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PLoS One. 2012;7(12):e52218. doi: 10.1371/journal.pone.0052218. Epub 2012 Dec 20.

Gross karyotypic and phenotypic alterations among different progenies of the Candida glabrata CBS138/ATCC2001 reference strain.

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1
Institute for Medical Microbiology and German National Reference Center for Systemic Mycoses, University Medical Center Göttingen, Göttingen, Germany.

Erratum in

  • PLoS One. 2013;8(6). doi:10.1371/annotation/b929fe83-8e7f-4e8a-986e-9a3e26d86c54. Tangwattanchuleeporn, Marut [corrected to Tangwattanachuleeporn, Marut].

Abstract

Genomic plasticity is a mechanism for adaptation to environmental cues such as host responses and antifungal drug pressure in many fungi including the human pathogenic yeast Candida glabrata. In this study we evaluated the phenotypic and genotypic stability of the world-wide used C. glabrata reference strain CBS138/ATCC2001 under laboratory conditions. A set of ten lineages of this wild type strain and genetically modified progenies were obtained from different scientific laboratories, and analyzed for genotypic and phenotypic alterations. Even though the derivates were indistinguishable by multi locus sequence typing, different phenotypic groups that correlated with specific karyotypic changes were observed. In addition, modifications in the adherence capacity to plastic surface emerged that were shown to correlate with quantitative changes in adhesin gene expression rather than subtelomeric gene loss or differences in the number of macrosatellite repeats within adhesin genes. These results confirm the genomic plasticity of C. glabrata and show that chromosomal aberrations and functional adaptations may occur not only during infection and under antimicrobial therapy, but also under laboratory conditions without extreme selective pressures. These alterations can significantly affect phenotypic properties such as cell surface attributes including adhesion and the cell wall carbohydrate composition and therefore, if unnoticed, may adulterate the outcome of genetic studies.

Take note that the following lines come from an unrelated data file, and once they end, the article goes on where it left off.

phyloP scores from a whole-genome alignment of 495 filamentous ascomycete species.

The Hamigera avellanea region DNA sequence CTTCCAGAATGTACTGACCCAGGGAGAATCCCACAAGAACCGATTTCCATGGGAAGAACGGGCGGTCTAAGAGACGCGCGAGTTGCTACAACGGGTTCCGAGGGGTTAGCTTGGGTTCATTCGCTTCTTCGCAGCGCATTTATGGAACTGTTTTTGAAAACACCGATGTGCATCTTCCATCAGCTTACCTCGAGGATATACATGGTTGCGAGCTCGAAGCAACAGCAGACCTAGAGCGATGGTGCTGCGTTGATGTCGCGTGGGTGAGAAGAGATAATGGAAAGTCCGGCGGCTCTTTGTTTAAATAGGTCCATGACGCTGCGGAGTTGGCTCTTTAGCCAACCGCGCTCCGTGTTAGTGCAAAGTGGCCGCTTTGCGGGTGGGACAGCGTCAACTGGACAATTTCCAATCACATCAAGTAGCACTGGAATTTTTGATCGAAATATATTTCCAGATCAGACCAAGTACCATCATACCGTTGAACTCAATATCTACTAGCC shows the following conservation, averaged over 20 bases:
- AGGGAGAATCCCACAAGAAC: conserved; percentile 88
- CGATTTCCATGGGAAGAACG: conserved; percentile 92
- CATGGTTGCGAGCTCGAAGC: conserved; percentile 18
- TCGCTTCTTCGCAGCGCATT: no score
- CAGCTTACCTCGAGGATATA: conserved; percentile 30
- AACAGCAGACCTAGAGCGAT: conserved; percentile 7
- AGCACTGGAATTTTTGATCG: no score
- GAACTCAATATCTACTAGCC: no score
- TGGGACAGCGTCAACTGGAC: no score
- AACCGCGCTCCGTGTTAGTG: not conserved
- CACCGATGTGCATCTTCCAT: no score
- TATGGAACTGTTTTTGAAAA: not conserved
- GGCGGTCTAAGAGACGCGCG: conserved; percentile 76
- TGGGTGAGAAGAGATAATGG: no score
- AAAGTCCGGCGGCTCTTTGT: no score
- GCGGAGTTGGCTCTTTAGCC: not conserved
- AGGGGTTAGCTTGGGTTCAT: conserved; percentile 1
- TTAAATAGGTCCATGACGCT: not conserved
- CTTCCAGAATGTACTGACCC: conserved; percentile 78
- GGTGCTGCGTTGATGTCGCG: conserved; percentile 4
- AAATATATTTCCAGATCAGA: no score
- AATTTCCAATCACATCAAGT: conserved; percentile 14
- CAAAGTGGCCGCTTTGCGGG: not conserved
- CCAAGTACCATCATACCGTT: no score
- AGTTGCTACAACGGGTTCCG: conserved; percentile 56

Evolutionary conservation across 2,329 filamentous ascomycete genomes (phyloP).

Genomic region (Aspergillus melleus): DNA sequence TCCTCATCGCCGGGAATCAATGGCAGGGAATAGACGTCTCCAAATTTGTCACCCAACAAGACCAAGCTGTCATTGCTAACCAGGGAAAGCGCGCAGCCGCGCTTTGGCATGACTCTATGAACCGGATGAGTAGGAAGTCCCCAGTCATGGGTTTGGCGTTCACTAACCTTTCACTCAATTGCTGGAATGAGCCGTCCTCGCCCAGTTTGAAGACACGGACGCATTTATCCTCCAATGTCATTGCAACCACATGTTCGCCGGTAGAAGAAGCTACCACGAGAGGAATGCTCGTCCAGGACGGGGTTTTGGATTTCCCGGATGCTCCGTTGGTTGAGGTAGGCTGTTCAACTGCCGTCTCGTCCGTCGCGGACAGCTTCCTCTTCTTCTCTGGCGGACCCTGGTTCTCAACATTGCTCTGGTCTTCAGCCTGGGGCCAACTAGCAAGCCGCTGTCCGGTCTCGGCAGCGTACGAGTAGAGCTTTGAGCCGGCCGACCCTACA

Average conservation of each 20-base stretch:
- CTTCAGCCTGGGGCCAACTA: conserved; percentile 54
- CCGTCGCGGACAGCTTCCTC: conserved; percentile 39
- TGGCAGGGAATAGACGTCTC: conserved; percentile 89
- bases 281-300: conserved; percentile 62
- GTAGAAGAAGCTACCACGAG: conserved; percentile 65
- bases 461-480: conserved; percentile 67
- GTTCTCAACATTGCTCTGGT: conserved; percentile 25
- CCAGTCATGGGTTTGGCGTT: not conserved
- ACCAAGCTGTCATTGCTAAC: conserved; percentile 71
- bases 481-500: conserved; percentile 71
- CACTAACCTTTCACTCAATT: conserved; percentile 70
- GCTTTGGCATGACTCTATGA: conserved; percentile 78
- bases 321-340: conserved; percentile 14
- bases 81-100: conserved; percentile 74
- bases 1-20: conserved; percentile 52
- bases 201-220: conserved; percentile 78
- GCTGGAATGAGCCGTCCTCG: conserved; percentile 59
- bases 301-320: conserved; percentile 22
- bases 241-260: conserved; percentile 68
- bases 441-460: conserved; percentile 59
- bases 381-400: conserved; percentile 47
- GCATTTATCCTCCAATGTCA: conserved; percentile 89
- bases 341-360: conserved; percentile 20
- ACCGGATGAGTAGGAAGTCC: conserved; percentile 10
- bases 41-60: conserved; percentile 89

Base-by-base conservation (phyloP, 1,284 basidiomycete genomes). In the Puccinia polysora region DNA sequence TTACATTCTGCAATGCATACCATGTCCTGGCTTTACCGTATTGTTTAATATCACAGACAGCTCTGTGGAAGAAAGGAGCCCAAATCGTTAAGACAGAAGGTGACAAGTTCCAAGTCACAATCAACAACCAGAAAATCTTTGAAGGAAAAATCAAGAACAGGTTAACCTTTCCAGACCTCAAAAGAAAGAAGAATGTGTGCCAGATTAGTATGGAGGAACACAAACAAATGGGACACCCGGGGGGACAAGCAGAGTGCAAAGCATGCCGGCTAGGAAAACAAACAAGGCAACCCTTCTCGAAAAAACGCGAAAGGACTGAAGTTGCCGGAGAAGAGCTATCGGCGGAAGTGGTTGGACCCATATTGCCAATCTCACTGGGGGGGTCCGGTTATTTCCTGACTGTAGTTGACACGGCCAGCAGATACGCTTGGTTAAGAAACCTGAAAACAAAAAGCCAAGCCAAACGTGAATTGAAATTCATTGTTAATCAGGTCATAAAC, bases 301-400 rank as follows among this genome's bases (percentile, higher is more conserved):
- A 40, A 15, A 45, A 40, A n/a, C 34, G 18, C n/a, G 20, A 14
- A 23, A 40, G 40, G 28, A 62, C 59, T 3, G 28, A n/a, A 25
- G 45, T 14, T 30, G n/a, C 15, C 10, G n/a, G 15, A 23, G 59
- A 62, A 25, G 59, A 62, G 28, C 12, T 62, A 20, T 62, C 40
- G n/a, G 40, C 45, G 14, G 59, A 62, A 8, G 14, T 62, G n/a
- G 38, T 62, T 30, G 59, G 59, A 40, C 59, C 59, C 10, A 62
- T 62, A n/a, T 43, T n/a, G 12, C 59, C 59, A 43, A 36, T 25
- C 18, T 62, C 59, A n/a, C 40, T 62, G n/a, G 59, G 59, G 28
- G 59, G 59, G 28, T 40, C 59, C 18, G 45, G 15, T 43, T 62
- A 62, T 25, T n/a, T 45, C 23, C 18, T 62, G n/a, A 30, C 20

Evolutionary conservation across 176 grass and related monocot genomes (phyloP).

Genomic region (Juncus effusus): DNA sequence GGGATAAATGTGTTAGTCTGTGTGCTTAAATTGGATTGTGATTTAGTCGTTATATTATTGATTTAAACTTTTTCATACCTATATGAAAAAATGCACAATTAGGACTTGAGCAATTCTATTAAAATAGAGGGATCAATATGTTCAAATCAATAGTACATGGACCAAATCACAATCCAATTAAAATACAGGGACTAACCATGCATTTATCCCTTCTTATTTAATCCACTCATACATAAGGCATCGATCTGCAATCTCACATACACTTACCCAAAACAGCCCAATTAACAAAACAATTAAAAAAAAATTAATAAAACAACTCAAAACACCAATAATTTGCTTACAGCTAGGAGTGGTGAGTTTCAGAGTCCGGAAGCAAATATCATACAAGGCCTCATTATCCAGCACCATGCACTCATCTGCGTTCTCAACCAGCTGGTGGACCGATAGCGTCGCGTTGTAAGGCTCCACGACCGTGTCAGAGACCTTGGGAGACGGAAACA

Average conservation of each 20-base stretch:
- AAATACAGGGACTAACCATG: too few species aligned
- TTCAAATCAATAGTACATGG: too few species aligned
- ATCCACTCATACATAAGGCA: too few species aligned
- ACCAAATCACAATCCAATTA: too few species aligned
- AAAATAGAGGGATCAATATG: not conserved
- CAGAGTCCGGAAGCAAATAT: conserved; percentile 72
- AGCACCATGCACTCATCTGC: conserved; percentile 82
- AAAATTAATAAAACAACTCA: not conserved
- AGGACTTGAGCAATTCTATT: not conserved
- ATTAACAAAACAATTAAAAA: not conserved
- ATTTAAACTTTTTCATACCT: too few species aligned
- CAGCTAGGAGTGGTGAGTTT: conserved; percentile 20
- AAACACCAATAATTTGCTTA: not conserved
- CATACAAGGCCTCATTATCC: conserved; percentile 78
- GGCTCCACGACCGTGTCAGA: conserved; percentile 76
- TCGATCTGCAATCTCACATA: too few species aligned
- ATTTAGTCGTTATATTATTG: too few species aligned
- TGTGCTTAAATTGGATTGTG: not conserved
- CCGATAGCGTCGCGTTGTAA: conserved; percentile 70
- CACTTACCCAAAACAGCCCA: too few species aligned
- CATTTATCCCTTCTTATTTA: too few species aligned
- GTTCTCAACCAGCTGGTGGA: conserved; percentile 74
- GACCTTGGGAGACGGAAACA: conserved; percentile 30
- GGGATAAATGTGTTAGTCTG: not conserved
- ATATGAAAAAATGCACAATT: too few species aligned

PMID:
23284942
PMCID:
PMC3527424
DOI:
10.1371/journal.pone.0052218
[Indexed for MEDLINE]
Free PMC Article
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